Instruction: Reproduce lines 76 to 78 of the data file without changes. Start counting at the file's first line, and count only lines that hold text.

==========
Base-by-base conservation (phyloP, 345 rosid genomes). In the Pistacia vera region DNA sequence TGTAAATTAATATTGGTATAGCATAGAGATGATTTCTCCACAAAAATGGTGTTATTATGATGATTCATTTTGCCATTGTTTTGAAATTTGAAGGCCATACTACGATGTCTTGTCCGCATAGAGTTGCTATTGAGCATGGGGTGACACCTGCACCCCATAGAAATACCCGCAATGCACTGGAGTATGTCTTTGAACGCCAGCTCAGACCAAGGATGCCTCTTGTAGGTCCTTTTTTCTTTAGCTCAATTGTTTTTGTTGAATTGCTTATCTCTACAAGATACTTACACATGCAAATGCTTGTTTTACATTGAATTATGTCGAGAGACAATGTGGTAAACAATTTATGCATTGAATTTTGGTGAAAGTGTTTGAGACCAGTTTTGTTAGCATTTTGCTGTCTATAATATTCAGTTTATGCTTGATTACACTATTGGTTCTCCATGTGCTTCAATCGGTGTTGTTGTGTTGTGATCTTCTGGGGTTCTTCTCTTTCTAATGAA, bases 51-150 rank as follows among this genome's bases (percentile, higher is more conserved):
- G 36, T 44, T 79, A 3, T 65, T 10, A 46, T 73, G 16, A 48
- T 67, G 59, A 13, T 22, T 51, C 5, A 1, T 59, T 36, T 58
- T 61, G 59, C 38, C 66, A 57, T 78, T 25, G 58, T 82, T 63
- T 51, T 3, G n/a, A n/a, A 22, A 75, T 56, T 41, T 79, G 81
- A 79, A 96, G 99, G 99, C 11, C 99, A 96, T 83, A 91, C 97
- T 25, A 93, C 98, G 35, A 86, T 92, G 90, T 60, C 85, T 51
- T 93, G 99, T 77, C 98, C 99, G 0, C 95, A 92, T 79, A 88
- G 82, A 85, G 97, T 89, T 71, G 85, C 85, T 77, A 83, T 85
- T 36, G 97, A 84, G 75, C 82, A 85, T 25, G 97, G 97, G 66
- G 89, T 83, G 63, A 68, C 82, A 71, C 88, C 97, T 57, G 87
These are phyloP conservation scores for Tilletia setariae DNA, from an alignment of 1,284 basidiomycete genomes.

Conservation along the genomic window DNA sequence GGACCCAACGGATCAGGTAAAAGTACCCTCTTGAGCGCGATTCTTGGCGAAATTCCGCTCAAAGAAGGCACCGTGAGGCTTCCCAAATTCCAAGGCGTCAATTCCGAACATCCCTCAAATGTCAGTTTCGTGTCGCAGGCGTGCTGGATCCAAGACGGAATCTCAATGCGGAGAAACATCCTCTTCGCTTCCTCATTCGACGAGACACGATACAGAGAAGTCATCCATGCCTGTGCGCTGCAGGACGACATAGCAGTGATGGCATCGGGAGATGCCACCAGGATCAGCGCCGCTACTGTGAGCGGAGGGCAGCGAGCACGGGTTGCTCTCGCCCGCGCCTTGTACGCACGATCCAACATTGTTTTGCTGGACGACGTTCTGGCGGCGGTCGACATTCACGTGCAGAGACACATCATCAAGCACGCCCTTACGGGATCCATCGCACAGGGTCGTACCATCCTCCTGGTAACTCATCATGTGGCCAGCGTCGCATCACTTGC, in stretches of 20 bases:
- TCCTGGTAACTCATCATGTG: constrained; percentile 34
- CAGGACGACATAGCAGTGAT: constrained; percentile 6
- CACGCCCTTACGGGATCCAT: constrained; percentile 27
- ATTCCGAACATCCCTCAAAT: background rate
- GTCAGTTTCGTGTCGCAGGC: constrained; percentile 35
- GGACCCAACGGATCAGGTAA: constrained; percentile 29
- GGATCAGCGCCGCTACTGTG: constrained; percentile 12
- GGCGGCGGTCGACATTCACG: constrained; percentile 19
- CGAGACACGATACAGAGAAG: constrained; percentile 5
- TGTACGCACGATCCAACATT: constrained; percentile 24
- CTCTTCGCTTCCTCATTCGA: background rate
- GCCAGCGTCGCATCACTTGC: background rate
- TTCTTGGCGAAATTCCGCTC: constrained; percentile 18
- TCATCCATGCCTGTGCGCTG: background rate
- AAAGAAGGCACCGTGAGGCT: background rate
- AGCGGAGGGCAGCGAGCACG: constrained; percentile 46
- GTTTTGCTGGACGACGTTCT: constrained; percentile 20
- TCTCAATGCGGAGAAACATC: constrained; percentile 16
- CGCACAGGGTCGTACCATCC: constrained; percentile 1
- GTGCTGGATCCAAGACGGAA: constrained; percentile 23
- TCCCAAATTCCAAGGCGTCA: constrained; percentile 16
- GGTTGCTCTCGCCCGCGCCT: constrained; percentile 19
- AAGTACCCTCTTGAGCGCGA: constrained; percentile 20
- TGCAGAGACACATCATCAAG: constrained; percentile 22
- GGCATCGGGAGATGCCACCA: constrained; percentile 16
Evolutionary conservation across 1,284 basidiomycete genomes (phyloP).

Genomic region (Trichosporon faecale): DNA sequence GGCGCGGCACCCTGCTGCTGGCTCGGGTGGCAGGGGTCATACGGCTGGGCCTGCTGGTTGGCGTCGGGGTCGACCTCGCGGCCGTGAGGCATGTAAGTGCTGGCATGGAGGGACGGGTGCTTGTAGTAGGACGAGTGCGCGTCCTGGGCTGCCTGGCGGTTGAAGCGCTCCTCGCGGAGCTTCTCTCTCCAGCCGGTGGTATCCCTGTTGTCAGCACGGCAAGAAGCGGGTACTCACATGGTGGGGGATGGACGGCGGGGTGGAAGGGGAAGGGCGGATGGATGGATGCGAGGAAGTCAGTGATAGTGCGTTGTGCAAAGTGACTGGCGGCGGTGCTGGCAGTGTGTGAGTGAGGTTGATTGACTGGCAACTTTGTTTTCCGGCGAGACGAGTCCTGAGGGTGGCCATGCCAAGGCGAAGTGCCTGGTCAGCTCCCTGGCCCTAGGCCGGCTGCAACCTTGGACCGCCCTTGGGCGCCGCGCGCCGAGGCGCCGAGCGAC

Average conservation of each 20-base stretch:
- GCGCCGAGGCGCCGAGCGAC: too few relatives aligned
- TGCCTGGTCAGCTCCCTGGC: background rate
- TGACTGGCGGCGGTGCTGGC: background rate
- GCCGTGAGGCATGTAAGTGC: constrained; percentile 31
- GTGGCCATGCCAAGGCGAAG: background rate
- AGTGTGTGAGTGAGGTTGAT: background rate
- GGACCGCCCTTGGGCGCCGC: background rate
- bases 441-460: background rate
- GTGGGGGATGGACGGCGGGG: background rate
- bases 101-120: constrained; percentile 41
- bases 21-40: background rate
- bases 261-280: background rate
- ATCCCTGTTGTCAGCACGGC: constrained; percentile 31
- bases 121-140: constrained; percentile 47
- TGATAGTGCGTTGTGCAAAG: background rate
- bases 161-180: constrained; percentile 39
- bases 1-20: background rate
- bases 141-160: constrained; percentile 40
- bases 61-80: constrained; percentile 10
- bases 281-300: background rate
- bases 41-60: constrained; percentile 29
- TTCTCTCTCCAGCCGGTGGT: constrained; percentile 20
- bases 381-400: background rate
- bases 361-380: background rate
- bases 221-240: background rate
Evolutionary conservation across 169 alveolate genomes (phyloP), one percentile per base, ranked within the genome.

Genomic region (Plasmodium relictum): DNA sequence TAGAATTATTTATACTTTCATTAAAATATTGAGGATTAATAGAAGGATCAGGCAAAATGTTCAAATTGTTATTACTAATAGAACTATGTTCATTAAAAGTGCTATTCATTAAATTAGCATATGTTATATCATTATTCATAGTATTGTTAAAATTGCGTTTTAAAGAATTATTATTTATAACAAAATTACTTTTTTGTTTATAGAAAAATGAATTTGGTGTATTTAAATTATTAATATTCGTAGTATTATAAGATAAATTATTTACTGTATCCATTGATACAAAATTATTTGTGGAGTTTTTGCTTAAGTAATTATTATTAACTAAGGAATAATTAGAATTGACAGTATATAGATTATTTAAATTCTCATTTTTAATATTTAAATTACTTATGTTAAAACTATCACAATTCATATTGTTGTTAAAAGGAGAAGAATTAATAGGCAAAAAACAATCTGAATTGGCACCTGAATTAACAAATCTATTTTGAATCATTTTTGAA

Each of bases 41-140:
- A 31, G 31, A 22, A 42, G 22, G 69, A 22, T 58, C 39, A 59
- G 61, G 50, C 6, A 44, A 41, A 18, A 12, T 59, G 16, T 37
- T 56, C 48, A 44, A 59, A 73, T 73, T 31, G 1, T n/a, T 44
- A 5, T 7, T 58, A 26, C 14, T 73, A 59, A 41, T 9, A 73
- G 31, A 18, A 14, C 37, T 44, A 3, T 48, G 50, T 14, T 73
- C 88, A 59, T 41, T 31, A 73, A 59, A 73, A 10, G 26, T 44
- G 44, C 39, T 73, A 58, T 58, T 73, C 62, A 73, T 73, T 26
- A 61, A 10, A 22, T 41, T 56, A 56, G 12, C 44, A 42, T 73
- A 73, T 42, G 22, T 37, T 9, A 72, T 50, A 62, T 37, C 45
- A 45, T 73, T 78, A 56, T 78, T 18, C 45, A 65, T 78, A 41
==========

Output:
- G 44, C 39, T 73, A 58, T 58, T 73, C 62, A 73, T 73, T 26
- A 61, A 10, A 22, T 41, T 56, A 56, G 12, C 44, A 42, T 73
- A 73, T 42, G 22, T 37, T 9, A 72, T 50, A 62, T 37, C 45